New Tax Inversion Regulations Doom Pfizer-Allergen Deal
April 07, 2016
By John Pennett, CPA
New tax inversion regulations introduced by the U.S. Treasury on April 4 thwarted a proposed $160 billion merger between Pfizer and Allergen. Both corporations mutually agreed to walk away from the merger, which was announced in October 2015. Pfizer will reportedly pay Allergen a break-up fee upwards of $150 million.
What about the Treasury’s new regulations prevented a deal that would have created the world's largest drug maker?
The Treasury’s regulations—the third in a series of changes—imposed a 3-year limit on foreign companies amassing U.S. assets to avoid ownership limits for a subsequent inversion deal. This is designed to curtail serial inversions by companies, which made it more difficult and less profitable for these 2 parties.
The new regulations would curtail another tax-reduction strategy known as earnings stripping. This involves a U.S. subsidiary borrowing from its overseas parent company. The U.S. subsidiary then deducts interest payments from its earnings. Going forward, the U.S. will treat this debt as stock, eliminating the interest payments and taxing the American subsidiary on the full amount of its earnings here. The new inversion regulations are just one of the measures the U.S. is taking to prevent tax-base erosion.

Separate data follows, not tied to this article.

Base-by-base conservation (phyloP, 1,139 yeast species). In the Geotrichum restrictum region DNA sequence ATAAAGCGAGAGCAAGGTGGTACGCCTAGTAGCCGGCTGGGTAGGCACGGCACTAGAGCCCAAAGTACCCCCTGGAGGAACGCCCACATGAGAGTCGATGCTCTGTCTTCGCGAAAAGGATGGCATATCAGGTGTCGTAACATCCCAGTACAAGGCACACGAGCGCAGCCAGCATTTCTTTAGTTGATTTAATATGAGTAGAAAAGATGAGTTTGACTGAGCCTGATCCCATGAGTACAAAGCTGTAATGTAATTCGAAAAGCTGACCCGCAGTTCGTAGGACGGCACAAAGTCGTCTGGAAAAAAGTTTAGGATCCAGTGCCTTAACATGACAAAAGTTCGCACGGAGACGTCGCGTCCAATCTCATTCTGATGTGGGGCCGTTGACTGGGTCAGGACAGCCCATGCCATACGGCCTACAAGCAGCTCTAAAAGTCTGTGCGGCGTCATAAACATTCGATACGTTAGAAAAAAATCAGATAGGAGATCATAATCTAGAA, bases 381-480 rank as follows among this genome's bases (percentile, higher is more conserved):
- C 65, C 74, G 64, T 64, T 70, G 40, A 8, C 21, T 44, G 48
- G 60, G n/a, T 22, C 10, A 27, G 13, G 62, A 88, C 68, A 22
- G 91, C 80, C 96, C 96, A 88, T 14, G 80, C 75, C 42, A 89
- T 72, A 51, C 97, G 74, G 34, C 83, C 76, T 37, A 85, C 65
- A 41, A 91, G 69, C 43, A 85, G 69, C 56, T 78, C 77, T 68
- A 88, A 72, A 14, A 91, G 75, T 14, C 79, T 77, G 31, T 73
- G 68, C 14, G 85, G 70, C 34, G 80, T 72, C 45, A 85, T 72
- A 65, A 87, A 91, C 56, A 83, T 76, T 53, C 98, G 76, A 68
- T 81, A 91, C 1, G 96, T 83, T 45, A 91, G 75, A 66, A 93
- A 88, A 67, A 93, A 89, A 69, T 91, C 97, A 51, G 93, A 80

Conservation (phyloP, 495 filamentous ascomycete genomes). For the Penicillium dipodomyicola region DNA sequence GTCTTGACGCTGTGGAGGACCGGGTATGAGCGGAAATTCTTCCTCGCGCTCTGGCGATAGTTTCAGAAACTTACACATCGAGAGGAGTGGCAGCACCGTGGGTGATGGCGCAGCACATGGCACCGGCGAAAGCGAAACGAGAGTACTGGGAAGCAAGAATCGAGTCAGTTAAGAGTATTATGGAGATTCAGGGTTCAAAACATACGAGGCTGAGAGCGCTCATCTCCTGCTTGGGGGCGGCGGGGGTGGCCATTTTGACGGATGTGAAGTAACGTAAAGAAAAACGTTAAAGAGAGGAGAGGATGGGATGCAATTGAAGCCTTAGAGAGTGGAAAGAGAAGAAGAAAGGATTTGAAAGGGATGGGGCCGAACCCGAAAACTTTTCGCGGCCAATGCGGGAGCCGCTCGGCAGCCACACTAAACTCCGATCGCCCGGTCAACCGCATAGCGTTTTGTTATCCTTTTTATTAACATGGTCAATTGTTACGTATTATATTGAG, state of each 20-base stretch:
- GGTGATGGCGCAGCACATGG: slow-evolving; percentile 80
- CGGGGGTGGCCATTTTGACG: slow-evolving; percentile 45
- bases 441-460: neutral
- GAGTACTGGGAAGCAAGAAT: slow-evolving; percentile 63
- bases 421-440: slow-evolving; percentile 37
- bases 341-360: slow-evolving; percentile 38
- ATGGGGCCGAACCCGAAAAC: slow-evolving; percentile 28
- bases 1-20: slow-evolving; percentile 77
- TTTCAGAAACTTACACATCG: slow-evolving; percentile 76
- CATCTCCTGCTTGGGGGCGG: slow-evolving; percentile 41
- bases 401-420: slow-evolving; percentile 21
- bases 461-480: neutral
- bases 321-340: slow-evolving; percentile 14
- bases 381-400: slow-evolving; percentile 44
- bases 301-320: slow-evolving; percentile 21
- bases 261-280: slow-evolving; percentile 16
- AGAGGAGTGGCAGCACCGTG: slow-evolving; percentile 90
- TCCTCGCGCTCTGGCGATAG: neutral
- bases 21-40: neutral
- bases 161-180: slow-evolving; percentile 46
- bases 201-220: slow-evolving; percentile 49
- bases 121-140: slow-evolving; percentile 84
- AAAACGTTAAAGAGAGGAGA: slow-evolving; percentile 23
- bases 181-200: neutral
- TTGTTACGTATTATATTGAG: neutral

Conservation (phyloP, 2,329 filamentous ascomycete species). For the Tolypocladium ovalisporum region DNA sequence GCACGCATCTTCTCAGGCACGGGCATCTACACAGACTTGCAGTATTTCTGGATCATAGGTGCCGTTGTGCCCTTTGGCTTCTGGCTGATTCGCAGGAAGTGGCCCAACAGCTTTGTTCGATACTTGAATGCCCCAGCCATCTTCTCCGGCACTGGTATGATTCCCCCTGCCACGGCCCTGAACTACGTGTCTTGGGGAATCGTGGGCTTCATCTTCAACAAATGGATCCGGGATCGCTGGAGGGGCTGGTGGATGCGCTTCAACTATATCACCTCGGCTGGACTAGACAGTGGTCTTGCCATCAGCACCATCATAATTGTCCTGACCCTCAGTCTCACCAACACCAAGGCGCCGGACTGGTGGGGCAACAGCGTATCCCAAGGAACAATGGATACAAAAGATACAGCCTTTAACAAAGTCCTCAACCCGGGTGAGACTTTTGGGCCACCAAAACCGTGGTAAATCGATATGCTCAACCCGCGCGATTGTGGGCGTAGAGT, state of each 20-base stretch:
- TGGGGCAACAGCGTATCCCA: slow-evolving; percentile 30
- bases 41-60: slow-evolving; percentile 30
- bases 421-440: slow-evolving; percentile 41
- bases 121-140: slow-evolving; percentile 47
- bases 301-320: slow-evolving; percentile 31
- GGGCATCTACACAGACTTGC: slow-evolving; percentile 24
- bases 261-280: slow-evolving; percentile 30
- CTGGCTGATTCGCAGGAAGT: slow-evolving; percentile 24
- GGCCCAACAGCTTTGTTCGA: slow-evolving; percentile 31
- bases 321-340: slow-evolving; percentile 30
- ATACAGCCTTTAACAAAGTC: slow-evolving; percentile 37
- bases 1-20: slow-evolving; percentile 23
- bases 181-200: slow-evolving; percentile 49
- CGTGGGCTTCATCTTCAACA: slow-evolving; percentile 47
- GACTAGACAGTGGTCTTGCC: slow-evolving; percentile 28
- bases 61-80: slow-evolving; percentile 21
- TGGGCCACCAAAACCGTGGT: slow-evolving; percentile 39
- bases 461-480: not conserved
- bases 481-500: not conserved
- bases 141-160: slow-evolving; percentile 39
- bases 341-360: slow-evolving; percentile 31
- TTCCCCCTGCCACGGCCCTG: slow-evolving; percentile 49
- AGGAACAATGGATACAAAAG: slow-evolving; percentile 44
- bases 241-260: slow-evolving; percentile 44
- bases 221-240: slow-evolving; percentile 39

Allergen, famous for Botox and Restasis, has its headquarters listed as Ireland. By changing its domicile from the U.S. to Ireland, it is estimated Pfizer could have cut its corporate tax rate from 24% to 17% and it would have gained access to billions of dollars it was keeping overseas to avoid U.S. taxation.
This was the second recent attempt by Pfizer to shift its tax domicile overseas. It had previously tried to acquire AstraZeneca, which is based in Great Britain. That attempt, however, was unsuccessful. Stay tuned for more updates from EisnerAmper on tax inversions.